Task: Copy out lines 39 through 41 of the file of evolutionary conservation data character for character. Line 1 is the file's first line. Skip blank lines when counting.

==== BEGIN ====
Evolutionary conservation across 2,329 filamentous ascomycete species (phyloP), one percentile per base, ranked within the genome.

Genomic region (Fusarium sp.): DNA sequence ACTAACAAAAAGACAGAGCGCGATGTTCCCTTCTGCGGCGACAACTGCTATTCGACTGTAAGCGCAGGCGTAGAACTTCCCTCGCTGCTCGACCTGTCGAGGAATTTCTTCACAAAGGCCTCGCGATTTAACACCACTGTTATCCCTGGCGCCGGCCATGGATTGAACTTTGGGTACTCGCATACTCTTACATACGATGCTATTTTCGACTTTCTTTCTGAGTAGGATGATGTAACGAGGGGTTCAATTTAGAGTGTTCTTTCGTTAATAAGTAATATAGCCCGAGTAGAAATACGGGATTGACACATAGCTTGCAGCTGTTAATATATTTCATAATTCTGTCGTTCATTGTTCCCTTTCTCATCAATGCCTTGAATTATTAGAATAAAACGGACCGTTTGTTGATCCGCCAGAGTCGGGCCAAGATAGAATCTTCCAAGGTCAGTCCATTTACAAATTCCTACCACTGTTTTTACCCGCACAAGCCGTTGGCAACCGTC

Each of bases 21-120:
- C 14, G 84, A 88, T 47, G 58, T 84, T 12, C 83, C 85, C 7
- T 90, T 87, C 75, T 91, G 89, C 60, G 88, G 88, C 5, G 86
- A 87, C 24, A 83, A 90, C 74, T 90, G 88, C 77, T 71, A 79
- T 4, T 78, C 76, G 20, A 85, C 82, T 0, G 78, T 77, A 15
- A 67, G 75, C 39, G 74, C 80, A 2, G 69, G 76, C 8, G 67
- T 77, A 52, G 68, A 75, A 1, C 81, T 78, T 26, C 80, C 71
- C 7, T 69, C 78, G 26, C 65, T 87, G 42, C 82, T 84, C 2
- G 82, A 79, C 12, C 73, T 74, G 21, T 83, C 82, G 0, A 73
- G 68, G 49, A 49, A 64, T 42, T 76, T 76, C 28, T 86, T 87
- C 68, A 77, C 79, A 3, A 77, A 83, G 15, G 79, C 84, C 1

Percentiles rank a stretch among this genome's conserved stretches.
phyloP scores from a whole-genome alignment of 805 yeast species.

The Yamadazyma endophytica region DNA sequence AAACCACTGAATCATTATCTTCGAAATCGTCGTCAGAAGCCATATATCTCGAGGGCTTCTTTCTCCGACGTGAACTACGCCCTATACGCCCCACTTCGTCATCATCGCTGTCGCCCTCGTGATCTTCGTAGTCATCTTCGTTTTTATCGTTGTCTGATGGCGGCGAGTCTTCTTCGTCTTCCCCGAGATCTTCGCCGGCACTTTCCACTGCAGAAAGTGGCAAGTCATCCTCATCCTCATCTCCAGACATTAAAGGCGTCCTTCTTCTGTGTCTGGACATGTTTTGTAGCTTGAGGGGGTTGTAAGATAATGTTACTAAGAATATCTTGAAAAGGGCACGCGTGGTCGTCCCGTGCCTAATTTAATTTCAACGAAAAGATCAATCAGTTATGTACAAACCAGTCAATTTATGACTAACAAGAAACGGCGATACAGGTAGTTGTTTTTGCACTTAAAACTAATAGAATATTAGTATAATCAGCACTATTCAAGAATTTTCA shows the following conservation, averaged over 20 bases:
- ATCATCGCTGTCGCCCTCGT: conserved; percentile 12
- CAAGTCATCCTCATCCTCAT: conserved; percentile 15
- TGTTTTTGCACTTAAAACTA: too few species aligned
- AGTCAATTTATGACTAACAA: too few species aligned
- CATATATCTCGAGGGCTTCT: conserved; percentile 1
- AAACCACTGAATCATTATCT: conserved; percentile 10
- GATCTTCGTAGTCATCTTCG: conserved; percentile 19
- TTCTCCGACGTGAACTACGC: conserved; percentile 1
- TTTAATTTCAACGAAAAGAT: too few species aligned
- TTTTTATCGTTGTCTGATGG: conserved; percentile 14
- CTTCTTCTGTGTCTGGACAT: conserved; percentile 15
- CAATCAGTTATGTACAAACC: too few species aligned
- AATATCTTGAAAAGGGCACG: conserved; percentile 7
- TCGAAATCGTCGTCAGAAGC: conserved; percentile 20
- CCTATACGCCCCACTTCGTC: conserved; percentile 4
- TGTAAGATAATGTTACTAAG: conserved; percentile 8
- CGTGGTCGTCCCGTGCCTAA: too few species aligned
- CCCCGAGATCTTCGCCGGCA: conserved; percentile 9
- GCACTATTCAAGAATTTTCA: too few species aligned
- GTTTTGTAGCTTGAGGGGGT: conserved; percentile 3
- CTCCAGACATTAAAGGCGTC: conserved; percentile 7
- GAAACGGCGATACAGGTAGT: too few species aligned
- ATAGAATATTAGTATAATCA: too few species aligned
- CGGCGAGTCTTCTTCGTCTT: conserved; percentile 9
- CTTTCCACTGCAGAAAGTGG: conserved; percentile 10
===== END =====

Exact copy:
- ATAGAATATTAGTATAATCA: too few species aligned
- CGGCGAGTCTTCTTCGTCTT: conserved; percentile 9
- CTTTCCACTGCAGAAAGTGG: conserved; percentile 10